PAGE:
Abstract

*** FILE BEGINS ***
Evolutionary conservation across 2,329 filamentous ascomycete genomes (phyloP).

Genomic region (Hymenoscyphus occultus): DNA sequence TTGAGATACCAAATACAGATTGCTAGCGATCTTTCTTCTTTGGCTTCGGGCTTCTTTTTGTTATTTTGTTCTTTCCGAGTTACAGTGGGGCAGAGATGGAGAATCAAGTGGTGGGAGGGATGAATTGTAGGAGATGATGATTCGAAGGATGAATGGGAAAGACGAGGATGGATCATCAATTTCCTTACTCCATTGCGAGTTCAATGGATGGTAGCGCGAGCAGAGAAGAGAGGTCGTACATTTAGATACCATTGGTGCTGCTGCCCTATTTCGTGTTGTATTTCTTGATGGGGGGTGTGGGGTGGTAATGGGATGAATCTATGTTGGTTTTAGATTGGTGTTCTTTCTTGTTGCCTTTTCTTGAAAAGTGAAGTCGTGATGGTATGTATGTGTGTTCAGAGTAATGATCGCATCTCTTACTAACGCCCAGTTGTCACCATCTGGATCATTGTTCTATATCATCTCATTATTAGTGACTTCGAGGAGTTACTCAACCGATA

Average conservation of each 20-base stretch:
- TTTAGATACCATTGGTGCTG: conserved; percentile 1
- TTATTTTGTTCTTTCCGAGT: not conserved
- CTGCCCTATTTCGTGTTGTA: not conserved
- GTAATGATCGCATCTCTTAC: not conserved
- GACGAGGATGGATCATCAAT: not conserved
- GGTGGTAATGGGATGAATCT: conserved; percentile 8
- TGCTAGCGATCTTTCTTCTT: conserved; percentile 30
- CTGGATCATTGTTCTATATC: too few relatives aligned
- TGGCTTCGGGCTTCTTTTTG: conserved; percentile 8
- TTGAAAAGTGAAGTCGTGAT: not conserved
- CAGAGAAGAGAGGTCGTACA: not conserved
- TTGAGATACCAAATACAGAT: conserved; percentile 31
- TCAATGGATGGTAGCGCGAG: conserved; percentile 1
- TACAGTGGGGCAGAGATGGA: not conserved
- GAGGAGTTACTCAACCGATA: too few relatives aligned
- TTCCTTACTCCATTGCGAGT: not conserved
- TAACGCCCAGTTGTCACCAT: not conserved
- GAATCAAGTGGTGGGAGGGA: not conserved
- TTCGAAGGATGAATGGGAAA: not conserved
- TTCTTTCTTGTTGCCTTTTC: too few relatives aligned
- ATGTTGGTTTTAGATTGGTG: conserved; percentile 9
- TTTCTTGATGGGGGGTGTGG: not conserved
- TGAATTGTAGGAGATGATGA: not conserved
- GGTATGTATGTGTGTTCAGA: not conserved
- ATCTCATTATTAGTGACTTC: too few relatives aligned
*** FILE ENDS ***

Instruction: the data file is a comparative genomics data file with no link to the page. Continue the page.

In eastern Ontario, a Middle Ordovician disconformity that separates predominantly sandstone of the Rockcliffe Formation from underlying dolomite of the Carillon Formation (Beekmantown Group) has, historically, been considered equivalent to the Sauk-Tippecanoe sequence boundary. The character of the formation contact varies considerably, and includes (1) rare, serrated micropinnacles (centimetres in height); (2) smoothed, irregular to undulose erosional bedforms along shallow (<30 cm) incised channels at least ten's of metres in width; (3) a planar boundary with no obvious evidence of erosion; (4) compaction effects across the boundary, as well as within uppermost Carillon and lowermost Rockcliffe strata; and (5) interbedding of Carillon- and Rockcliffe-like lithologies. The latter two observations suggest that, locally, the disconformity represents a relatively minor gap in time. Local, irregular paleotopography is interpreted as some combination of paleokarst, mechanical erosion, and differential sediment loading. The Carillon-to-Rockcliffe transition, from peritidal carbonates to marine or estuarine sandstones, is punctuated by local, anomalous structural and stratigraphic features: ptygmmatically folded fractures, local disconformities, and deposition, then differential erosion of high-energy fluvial-dominated sediments. Differential erosion, fracturing, and paleokarst are local, anomalous attributes of the pre-Carillon paleosurface as well. Combined, these events bracket Carillon deposition, and are interpreted to reflect local platform-interior tectonism coincident with onset of distal Taconic orogenesis. Platform-interior expression of distant, developing changes in plate-boundary dynamics may be linked to incipient basement reactivation along an underlying, shallowly buried Proterozoic fault system, later manifest as the Ottawa-Bonnechere Graben.

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